The main approach to the building is north from Constitution Avenue along Twenty-second Street to the primary entrance on C Street. This diplomatic entrance (or south lobby), three stories high and 75x175 feet, is the main entrance for visiting dignitaries. The front and rear walls are of glass in aluminum frames, while the end walls are of Tennessee marble known as St. Genevieve breche rose. Thirty-foot-high marble and granite columns support the luminous plastic grid ceiling. Radiant heat is furnished from pipes embedded in concrete under the terrazzo floor. The flags of the nations with which the United States maintains diplomatic relations form a colorful display along the north wall of the lobby. At each end of the lobby is a memorial plaque honoring Americans who lost their lives under heroic or tragic circumstances in the foreign service. Elevators at either end provide access to the offices of the Secretary, the Deputy Secretary, and the Under Secretaries on the seventh floor, and to the diplomatic functions area on the eighth floor. The Protocol Office is conveniently located to the east of the lobby.

Space allocation in the new building is based on a “vertical” plan as opposed to the old “horizontal” plan. That is, organizational units are located in a pyramid style on two or more floors, rather than being spread out over great distances on one floor. If the horizontal plan were followed, a section of a large bureau might be located as far as two blocks away from its central office. With the vertical plan, personnel are near elevators and stairways that enable them to reach their central office quickly.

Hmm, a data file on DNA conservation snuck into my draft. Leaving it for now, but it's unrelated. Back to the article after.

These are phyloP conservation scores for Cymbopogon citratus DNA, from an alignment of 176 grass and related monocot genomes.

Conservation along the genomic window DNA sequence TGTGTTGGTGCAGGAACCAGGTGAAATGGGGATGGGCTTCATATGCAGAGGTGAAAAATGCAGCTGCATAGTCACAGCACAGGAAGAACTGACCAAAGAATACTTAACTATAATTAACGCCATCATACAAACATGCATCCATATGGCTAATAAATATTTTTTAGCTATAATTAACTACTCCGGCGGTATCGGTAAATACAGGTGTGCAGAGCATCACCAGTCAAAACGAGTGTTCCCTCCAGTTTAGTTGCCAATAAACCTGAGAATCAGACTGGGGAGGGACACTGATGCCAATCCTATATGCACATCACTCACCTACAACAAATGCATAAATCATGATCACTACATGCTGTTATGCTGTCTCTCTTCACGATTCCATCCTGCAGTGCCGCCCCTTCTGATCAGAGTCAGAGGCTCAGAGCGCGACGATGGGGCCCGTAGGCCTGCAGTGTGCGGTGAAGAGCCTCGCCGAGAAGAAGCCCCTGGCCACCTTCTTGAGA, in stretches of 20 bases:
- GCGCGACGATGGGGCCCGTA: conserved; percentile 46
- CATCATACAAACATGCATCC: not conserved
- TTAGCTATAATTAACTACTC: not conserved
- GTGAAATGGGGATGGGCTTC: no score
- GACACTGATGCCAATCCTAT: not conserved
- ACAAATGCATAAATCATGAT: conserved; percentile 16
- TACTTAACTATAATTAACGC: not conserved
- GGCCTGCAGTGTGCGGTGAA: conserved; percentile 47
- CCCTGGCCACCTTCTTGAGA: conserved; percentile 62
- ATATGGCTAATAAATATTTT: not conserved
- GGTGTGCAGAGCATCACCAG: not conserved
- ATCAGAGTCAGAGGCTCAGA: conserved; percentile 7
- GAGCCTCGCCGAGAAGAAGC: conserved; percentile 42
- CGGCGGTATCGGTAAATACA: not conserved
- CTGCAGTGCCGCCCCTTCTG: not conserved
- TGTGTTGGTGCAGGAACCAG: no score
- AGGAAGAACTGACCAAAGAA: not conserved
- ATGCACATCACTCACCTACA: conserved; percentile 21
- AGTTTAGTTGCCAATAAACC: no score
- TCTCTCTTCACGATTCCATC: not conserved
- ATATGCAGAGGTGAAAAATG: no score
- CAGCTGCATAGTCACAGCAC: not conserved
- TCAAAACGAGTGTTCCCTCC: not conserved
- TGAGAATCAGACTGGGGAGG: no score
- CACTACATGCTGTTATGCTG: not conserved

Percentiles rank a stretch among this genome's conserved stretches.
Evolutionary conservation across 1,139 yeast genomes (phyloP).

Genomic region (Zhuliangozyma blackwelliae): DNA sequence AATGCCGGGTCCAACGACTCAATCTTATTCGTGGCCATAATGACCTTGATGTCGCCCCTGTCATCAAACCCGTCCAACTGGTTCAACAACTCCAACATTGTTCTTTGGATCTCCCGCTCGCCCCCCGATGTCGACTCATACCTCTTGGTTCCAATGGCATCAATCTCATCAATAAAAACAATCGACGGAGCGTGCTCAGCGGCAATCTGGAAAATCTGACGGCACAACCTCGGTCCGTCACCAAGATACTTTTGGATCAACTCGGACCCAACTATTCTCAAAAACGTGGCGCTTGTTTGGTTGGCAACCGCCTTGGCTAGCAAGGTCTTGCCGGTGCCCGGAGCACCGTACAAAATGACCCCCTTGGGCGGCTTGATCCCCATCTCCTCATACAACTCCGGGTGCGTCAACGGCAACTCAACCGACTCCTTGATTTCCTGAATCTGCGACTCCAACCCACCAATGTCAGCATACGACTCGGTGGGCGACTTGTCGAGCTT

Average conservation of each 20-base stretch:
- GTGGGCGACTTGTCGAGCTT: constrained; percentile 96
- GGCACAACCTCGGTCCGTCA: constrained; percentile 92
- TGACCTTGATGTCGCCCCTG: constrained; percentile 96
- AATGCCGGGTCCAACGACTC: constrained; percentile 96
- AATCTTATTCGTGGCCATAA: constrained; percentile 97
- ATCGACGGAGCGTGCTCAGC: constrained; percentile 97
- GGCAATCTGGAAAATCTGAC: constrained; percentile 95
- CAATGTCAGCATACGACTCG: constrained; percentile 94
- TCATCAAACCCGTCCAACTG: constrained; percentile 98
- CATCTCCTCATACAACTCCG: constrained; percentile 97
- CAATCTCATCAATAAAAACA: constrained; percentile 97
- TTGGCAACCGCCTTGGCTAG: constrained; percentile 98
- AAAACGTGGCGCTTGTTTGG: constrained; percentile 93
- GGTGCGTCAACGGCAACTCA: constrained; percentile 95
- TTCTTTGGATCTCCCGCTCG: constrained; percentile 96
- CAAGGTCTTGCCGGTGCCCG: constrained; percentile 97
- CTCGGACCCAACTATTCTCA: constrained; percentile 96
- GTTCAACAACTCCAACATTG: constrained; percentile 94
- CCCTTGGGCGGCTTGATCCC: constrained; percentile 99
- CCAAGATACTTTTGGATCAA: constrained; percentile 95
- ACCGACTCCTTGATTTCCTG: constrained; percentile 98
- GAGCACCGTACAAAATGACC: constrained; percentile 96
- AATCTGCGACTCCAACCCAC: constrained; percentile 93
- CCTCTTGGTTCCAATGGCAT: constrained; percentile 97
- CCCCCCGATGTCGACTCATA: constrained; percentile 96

The Secretary and his immediate staff are located on the seventh floor, on the south side of the building, overlooking the Lincoln Memorial and the Potomac River. Visitors must pass through one of two outer reception rooms to an inner lobby where the Secretary’s receptionist is seated. Her desk faces a wide corridor flanked by diplomatic waiting rooms. The corridor leads to a gallery, on the walls of which are hung the portraits of all former Secretaries of State. The gallery permits the Secretary, the Deputy Secretary, and the Under Secretaries to reach each other’s offices without being visible to visitors in the waiting rooms.

Nearly all Assistant Secretaries and those of equivalent rank, together with their immediate staffs, have appropriate space on the sixth floor. The pyramid broadens toward the base on the lower floors where public, international, and administrative services and functions are generally located.

Special features and facilities in the new building include an international conference area consisting of a large conference room fully equipped for simultaneous interpretation, smaller conference rooms, offices for delegates, and a delegates’ lounge adjoining the International Conference Room. Near the Conference Room is an auditorium capable of seating 800 people, with its entrance on Twenty-third Street. President Kennedy used this auditorium for press conferences. The Department’s library is located in the south and central part of the building, on the third floor. The book area comprises four stack levels served by an elevator and book lift.